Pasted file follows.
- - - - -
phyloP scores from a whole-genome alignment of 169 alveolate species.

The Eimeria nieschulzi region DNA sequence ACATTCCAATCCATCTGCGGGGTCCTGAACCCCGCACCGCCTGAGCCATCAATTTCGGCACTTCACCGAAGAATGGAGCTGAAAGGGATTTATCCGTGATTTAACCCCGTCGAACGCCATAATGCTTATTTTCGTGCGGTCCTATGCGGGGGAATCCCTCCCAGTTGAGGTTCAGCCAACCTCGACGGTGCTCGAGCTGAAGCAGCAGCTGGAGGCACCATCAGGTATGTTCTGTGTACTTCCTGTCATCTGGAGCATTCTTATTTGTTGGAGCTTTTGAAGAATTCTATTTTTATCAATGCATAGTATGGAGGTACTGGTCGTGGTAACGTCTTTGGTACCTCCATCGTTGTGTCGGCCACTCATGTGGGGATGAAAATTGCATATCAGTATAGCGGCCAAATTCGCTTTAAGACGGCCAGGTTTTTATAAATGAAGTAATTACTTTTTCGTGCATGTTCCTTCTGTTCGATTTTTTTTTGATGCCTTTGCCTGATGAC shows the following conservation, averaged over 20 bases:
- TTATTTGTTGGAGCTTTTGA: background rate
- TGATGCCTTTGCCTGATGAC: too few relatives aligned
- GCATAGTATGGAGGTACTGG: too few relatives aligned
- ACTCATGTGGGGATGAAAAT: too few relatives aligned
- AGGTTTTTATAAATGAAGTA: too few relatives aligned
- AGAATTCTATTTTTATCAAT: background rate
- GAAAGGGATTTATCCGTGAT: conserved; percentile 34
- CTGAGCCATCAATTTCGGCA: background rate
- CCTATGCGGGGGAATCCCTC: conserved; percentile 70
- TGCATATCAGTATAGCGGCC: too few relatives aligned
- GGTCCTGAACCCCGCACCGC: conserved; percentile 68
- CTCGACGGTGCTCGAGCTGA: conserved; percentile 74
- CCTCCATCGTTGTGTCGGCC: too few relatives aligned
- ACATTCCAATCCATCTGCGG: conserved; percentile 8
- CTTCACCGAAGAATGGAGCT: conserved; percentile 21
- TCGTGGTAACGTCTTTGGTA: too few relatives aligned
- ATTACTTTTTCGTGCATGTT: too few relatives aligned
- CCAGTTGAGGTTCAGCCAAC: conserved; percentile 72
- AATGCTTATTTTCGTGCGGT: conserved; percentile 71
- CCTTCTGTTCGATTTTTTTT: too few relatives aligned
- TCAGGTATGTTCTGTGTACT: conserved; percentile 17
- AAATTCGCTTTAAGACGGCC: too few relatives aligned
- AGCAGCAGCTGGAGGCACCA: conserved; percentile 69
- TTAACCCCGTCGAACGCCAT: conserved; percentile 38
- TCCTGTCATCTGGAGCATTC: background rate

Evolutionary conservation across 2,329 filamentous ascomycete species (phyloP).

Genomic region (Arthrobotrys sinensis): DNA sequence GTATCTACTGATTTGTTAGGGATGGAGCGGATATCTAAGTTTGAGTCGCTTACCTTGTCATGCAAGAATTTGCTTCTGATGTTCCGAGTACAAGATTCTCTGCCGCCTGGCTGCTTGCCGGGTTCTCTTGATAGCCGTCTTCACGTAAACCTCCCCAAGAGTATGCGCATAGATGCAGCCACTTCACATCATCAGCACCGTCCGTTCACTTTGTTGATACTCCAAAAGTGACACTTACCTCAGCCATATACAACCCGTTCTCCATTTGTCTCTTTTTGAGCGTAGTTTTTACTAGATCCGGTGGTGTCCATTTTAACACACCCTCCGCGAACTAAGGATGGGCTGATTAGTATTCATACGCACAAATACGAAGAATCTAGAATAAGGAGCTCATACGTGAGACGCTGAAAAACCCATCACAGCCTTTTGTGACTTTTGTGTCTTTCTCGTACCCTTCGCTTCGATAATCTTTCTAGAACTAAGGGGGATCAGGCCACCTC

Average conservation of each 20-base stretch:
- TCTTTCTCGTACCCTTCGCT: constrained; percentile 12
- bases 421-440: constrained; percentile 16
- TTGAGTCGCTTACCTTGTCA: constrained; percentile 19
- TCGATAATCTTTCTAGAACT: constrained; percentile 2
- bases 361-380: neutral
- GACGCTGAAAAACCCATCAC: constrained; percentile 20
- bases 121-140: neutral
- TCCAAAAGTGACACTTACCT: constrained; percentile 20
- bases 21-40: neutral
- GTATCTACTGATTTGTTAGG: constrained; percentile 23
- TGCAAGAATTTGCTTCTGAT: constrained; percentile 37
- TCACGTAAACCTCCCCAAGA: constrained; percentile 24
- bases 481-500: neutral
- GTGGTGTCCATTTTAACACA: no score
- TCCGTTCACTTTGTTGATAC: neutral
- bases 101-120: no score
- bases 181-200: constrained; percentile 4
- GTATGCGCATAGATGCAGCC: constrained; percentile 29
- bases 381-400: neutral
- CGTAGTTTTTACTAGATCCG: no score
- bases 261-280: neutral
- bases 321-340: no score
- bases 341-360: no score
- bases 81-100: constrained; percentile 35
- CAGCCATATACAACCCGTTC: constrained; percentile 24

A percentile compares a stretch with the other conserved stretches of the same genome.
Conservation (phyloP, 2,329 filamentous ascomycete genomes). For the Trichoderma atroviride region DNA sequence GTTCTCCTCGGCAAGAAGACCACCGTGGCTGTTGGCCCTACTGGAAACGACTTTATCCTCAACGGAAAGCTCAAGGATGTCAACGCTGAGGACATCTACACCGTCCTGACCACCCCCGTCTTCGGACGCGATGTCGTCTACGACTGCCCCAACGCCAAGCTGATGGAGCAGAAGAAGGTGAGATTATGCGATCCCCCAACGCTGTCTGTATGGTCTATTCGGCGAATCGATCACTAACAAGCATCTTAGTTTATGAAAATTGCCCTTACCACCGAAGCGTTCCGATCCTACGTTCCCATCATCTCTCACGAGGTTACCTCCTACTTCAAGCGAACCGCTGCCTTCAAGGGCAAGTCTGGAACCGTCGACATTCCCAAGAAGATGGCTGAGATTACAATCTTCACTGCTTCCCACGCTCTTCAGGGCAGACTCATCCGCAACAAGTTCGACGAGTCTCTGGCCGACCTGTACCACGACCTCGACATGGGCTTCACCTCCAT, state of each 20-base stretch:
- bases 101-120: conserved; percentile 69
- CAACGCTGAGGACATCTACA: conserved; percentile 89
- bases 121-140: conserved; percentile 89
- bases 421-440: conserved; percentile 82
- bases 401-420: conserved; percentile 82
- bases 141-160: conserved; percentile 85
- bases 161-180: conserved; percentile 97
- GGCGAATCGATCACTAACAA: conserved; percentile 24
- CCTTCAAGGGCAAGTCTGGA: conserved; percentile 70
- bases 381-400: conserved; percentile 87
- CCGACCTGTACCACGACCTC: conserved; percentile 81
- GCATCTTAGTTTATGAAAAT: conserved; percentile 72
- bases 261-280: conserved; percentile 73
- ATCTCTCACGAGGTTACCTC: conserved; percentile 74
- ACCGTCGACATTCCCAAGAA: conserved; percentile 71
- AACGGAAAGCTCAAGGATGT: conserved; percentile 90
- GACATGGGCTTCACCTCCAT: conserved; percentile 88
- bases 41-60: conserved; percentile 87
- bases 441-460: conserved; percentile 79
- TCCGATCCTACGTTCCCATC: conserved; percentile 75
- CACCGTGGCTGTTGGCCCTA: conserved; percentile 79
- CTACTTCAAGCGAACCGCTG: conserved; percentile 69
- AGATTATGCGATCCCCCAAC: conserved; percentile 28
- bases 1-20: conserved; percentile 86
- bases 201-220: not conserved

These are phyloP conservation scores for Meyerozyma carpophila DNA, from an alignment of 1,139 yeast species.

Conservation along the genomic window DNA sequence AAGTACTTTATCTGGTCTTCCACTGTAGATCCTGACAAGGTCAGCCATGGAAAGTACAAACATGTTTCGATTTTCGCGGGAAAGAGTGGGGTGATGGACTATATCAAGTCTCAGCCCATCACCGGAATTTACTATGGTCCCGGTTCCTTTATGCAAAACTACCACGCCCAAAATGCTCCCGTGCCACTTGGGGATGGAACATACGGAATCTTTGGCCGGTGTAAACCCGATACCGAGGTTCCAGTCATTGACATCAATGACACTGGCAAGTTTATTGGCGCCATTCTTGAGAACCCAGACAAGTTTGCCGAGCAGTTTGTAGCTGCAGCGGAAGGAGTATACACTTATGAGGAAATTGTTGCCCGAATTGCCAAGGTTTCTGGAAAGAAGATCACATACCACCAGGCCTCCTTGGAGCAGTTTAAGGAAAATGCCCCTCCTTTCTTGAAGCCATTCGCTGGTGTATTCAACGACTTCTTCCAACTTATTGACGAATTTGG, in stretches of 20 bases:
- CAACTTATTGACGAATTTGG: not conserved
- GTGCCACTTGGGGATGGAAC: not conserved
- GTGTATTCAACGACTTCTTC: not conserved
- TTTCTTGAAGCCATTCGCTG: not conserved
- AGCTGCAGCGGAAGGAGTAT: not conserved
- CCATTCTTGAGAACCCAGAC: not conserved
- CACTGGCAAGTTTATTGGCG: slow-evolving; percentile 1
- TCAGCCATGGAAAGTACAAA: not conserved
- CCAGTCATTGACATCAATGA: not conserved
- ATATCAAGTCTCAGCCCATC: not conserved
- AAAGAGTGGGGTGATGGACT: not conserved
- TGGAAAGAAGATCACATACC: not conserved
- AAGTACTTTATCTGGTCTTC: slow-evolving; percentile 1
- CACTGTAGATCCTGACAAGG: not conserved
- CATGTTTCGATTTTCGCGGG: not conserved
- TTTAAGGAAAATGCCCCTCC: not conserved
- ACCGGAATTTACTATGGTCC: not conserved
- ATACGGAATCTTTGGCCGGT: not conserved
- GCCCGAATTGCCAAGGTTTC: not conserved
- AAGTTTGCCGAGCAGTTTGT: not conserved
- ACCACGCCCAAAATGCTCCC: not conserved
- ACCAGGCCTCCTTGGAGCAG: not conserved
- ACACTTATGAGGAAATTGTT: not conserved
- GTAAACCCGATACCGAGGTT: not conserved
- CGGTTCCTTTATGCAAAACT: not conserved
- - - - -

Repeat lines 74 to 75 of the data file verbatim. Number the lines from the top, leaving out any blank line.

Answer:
- GACATGGGCTTCACCTCCAT: conserved; percentile 88
- bases 41-60: conserved; percentile 87